If there ever was a Nextel phone, the Motorola i365 would be it. Big, burly, and bulky, the i365 looks as if it could withstand just about anything. Make no mistake: this is a serious phone for making voice and push-to-talk (PTT) calls. There's no camera or music player, and it makes no effort to be trendy or stylish. Normally we might complain, but with a Nextel phone, it's more than appropriate. Yet, the i365 does throw us a few bones. Bluetooth, voice dialing, and GPS are onboard, and the color display, while rather small, is easy on the eyes. It's also cheap, at just $89 with service. To find accessories for this phone, see our cell phone ringtones and accessories guide.
The has a lot in common with its Moto i355 predecessor. In an age where thin phones continue to be in, both handsets take the opposite course. In fact, you might confuse them with a cordless phone. At 5.3 inches tall by 2.1inches wide by 1.2 inches deep, and weighing 6.7 ounces, the i365 belongs more on a belt clip than in a pocket, but the trade-off is an incredibly tough phone that should withstand just about anything. However, it still might be too big for some. If you'd rather go for a slim phone, try the
Like most Nextel phones, the i365 meets military specifications for dust, shock, vibration, temperature extremes, and solar radiation. Though it's not completely waterproof like the G'zOne Boulder, it also meets military specifications for blowing rain and humidity. A rubberized casing ensures maximum protection, and the battery cover uses a secure locking mechanism. Unlike most current phones, the i365 uses an external antenna, which can extend to boost coverage.
As previously mentioned, the i365's screen is rather small (1.62 inches, 130x130 pixels), but it supports a sharp 64,000 colors. Though graphics don't look especially fantastic, the display is nonetheless bright and colorful. You can change the backlight time and the font size. The menus have the standard, multipage Nextel design, of which we've never been fans, but they're simple and easy to use.
Below the display is the i365's superb navigation array. We had no complaints with its spacious layout and pleasantly tactile controls. The rubberized covering on the keys felt great beneath our fingers and we liked that they give a distinct "push" feeling when pressed. There's a four-way toggle with a central OK button, two soft keys, a dedicated menu button, a power control, and Talk and End keys. They keypad buttons also have a great design. We could dial and text quickly, and dial by feel. The backlighting is a bit dim, but it should be fine for most users.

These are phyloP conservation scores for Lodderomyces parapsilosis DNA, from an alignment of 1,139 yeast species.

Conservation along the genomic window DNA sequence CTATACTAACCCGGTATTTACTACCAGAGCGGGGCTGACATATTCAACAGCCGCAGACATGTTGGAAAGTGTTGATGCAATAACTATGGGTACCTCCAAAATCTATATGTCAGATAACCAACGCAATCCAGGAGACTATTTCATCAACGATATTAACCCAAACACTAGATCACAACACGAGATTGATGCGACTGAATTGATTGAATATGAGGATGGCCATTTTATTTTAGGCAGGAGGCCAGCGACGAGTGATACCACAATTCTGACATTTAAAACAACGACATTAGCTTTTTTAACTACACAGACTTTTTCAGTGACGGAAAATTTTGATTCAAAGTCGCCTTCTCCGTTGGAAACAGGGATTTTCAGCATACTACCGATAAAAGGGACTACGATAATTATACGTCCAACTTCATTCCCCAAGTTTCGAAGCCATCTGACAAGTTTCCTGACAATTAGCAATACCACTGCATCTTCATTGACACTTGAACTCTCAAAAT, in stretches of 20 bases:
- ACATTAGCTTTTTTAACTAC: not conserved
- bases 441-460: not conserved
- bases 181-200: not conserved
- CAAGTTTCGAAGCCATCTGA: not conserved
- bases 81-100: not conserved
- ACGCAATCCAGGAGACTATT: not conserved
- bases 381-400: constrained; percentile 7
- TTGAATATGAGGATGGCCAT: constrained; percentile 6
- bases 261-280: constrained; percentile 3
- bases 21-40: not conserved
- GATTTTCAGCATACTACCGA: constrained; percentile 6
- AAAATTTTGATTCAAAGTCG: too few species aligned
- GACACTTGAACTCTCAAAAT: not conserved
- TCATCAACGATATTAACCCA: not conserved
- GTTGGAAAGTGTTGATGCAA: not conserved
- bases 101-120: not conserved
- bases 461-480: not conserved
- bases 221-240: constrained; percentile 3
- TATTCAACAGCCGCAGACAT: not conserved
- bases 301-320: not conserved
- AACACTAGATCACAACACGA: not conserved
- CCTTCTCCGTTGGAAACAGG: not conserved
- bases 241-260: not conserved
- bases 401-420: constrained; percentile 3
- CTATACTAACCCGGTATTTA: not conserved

The remaining controls consist of a volume rocker and a PTT button on the left spine, and a covered 2.5mm headset jack on the right spine. On the top of the phone, you'll find a speakerphone button and a control for placing calls when the phone is closed. Also, the battery port on the bottom of the i365 has a tight-fitting cover.
The 600-contact phone book has room in each entry for seven phone numbers, an e-mail address, an IP address, and a Direct Connect number. Contacts can be organized further into a variety of groups, for regular or push-to-talk calls, and you can pair contacts with one of 18 polyphonic ringtones. Other essentials include a vibrate mode, text and multimedia messaging, a calendar, a voice recorder, a speakerphone, a notepad, call timers, and call forwarding.
The i355 also offers Bluetooth, voice dialing, and plenty of Direct Connect PTT services. International Direct Connect connects you with PTT users in other countries; Group Connect enables you to chat with up to 20 others via PTT at once; and Direct Talk gives you out-of-network PTT-chat capabilities with another Direct Talk handset within a range of up to 6 miles. You'll also find NextMail, which sends voice messages to any e-mail address, and Direct Send, which transmits your contact information to other compatible phones.
Another useful feature is Nextel's second line service, which allows you to add a second line to the phone with a different phone number. It's perfect for users who want separate digits for personal and business use. Nextel was one of the first U.S. carriers to offer the functionality. It will cost extra, of course, but you can have separate ringtones, separate billing statements, and even phone numbers with different area codes.
You can personalize the i365 with a variety of wallpaper, colors, themes, clock style, and alert sounds. If you don't like what comes on the handset, you can download more options and more ringtones with the WAP 2.0 wireless Web browser. You get a fair choice of Java (J2ME) applications, including Nascar Sprint Cup game, My-Cast 5 Weather, and TeleNav and Trimble subscription-based navigation services that take advantage of the i365's GPS support. It is pretty cool to be able to pinpoint your longitude and latitude exactly to figure out your location.
We tested the dualband (iDEN 800/900) Motorola i365 in San Francisco, using Nextel service. On the whole, we had no complaints with the call quality. The audio was loud and clear, and voices sounded natural. Also, we had no static or interference.
On their end, callers were pleased as well. They could hear us without any problems and some couldn't even tell we were using a cell phone. Occasionally, there was a very slight background hiss, but it wasn't at all distracting. Speakerphone and Direct Connect calls were satisfactory, too.
The i365 has a rated battery life of 5 hours talk time. According to our tests, it has a talk time of 6 hours and 1 minute. According to FCC radiation tests, the i365 has a digital SAR rating of 1.09 watts per kilogram.